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ARC Appalachian STEM Academy at Oak Ridge - Middle School

ARC Appalachian STEM Academy at Oak Ridge - Middle School

The Appalachian Regional Commission (ARC), in collaboration with ORAU in Oak Ridge, Tennessee, presents a one-week, residential, science academy focusing on math, science, and technology for middle school students in July.

The ARC Appalachian STEM Academy at Oak Ridge - Middle School is a unique opportunity for students to work in collaborative teams with experienced teachers to utilize current technology to answer a research question. Students work in three specific teams, each comprising 8-9 students. The team approach provides an opportunity to collaboratively tackle a specific research topic and investigate it using a hands-on, inquiry-based approach.

The Academy curriculum is developed by area Master Teachers utilizing national and state science standards, area scientific expertise, and best practices in education. The Master Teachers also arrange tours, speakers and competitions, and assume primary teaching responsibilities for content delivery, hands-on experimentation, data collection, data analysis and final presentations. Three resident teachers typically assist with the curriculum presentation and daily student explorations and research.

In addition to the science activities, each day will include group sessions where students will be given the opportunity to apply what they have learned from the day’s events. This builds a better understanding of the day’s science activities and allows students to apply their knowledge in a hands-on approach to science.

The week culminates with final presentations where each group presented their work and findings to an audience of ARC, ORAU dignitaries, parents, and friends.

Institute Dates

Institute Dates

July 16-22, 2022

See what the Academy is all about!

See what the Academy is all about!

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    ARC Appalachian STEM Academy at Oak Ridge - Middle School Projects

    Students are divided into three research groups 3D printing, coding/drones and forensics. Each group is composed of 8-9 students. The groups research their particular topic, build models, collect and analyze data, conduct competitions, learn to collaborate, and write and present their results at final presentations at the conclusion of the week. The program combines technology, data collection and analysis, hands-on experimentation, research field trips, guest speakers, scientific notebooks, WebQuests, tours, and cultural activities.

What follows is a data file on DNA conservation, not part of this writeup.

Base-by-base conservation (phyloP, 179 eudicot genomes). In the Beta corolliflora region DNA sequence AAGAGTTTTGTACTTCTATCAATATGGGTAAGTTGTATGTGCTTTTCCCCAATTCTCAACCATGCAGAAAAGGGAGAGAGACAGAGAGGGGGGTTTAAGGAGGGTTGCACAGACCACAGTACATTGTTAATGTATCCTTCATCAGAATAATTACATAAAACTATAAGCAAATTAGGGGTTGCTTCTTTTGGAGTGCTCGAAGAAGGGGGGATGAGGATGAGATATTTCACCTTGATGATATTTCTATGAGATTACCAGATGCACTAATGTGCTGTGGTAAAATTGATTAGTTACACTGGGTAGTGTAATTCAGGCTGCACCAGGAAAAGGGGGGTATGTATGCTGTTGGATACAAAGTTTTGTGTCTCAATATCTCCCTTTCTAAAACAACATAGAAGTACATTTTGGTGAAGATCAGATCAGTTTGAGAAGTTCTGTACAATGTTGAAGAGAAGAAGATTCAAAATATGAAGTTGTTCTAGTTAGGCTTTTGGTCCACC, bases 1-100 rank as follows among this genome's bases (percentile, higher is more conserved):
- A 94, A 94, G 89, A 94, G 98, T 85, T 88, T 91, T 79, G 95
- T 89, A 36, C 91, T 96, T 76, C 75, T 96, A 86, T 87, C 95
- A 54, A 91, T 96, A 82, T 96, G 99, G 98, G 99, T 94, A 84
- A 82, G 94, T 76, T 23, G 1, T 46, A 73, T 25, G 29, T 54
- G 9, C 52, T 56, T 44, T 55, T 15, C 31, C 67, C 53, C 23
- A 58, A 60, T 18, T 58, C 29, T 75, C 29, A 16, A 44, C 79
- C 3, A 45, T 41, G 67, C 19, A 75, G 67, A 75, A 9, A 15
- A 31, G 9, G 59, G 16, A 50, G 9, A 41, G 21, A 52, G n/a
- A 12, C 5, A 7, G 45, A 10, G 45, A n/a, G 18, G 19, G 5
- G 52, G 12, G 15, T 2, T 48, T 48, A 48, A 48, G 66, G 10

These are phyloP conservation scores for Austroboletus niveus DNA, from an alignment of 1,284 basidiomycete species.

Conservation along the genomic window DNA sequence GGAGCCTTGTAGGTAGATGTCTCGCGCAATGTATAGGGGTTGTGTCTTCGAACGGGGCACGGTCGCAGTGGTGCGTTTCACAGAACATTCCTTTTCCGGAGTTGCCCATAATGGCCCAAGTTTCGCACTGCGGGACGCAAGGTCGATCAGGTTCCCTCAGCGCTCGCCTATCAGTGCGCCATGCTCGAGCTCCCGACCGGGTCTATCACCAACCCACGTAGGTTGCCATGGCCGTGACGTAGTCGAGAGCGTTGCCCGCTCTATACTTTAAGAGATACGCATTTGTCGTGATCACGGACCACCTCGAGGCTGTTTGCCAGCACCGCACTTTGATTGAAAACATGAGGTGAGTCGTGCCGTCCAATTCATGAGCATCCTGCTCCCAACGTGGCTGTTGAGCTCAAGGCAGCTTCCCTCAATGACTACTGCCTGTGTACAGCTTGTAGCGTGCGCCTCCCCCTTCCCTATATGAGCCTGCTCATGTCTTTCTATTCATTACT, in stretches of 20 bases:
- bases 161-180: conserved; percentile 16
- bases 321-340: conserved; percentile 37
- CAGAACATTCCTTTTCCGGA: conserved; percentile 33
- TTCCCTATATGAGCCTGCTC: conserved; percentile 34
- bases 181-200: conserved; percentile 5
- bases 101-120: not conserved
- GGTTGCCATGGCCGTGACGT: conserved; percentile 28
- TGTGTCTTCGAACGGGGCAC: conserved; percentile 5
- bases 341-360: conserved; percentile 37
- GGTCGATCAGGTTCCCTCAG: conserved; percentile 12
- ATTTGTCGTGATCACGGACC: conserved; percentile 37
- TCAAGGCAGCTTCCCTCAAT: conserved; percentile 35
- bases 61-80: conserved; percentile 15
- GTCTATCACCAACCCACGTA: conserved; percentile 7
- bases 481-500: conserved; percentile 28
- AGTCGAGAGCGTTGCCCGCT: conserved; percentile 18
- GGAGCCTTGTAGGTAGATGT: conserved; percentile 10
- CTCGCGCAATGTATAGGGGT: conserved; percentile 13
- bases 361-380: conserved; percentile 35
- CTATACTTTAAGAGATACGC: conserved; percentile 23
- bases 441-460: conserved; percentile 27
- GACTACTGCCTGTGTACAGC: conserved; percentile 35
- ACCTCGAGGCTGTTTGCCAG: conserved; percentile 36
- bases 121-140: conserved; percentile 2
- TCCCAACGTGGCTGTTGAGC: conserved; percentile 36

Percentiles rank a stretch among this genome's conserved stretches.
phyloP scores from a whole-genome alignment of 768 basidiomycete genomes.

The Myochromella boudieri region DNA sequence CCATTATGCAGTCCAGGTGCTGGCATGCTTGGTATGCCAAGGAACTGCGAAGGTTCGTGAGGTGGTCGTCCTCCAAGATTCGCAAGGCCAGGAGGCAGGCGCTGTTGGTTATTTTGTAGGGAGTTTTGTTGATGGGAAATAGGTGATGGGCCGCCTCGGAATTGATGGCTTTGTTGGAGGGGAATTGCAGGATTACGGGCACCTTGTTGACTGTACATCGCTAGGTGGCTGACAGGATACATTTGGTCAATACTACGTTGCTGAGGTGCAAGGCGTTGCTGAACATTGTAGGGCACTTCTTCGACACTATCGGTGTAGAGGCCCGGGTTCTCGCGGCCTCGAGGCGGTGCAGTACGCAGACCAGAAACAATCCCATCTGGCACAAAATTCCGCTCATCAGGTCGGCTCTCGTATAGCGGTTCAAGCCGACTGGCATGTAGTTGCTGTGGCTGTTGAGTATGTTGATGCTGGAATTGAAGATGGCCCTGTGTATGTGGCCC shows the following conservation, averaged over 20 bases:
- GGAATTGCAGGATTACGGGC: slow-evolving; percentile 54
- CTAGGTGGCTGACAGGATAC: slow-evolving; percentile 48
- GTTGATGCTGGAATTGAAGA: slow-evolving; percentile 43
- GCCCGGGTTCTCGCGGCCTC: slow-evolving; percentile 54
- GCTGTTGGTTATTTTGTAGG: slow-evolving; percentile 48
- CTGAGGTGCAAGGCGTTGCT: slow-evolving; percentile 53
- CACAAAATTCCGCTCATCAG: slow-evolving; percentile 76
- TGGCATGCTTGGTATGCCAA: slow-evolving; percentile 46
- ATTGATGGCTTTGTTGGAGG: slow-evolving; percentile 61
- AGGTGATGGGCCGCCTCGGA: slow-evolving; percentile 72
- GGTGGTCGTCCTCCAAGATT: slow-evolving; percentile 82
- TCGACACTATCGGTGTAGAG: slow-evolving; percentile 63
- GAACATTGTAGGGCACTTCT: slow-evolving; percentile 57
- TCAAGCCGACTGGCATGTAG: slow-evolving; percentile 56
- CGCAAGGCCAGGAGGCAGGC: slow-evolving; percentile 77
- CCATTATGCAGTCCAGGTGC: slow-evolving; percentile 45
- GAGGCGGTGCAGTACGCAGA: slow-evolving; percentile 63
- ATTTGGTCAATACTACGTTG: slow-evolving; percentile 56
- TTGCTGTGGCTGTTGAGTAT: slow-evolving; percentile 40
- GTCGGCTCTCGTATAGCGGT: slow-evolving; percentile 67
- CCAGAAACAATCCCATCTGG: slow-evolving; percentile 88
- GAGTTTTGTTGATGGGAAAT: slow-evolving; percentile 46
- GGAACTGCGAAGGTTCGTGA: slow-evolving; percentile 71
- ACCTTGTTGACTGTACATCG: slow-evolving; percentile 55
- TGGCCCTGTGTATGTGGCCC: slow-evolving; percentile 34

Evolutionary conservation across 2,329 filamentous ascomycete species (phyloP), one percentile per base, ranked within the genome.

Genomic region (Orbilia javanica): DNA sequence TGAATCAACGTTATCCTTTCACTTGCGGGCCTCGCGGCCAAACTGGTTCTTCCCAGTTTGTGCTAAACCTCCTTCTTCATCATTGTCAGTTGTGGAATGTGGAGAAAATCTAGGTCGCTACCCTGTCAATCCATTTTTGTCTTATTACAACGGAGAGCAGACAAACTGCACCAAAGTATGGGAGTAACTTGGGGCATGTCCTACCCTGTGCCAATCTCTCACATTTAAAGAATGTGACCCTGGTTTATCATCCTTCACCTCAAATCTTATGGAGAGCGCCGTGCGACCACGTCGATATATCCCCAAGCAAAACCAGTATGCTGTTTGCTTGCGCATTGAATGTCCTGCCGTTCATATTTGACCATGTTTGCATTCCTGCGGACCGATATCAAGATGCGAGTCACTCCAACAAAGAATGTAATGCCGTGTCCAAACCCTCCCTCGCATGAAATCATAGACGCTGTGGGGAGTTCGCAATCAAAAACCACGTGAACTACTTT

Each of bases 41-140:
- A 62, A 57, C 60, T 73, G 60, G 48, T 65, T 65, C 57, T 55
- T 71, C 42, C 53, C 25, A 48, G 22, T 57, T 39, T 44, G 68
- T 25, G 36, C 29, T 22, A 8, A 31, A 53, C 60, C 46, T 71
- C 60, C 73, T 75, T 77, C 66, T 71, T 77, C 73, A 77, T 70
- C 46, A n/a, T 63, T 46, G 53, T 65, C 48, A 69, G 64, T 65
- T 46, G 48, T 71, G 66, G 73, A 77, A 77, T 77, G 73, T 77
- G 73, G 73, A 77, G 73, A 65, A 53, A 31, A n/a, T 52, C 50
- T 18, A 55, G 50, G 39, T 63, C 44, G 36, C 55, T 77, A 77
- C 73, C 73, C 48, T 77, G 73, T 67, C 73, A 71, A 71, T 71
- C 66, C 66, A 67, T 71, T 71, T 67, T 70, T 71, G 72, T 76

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    3D Printing

    Over the course of the week, students learn the basics and application of 3D modeling and additive manufacturing. Once students understand the basics of 3D modeling and printing, they are given a problem and use the engineering design process to come up with a creative solution that they model, print, and test. During the week, they have the opportunity to hear from scientists from ORNL’s Manufacturing Demonstration Facility and visit 3Dimension Designs to learn about how additive manufacturing is making its way in the workforce.

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    Taking on the role of a forensic scientist, students learn to collect and analyze evidence using several different scientific methods. The group is posed with an unsolved case along with the chance to collect forensic evidence. They crack the case by using finger print, hair, blood and chromatography evidence, as well as an analysis of unknown substances left at the crime scene. Students hear from a representative with the Tennessee Bureau of Investigation about what it’s like to work in a forensic chemistry lab. They also go to the Alcatraz Crime Museum to participate in a hands-on, forensic experience.

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    Students spend the week learning to code through the use of drones. Using the Tynker app, they learn the basics of coding with both block code and JavaScript. Equipped with the knowledge of writing code, students complete several challenges by coding their drones to do specific movements, and finally, write their own drone/coding challenge. Chuck Roberts of ORNL comes to speak to the group about how he uses drones in his work. Students are also able to meet with Ed Dumas from the National Oceanic and Atmospheric Administration who gives them a drone flying demonstration to show how he collects and analyzes weather data in the atmosphere using drones.


For additional information or if you have questions about the ARC Appalachian STEM Academy at Oak Ridge - Middle School, please contact Shane Tilley, 865-202-2757 (cell) or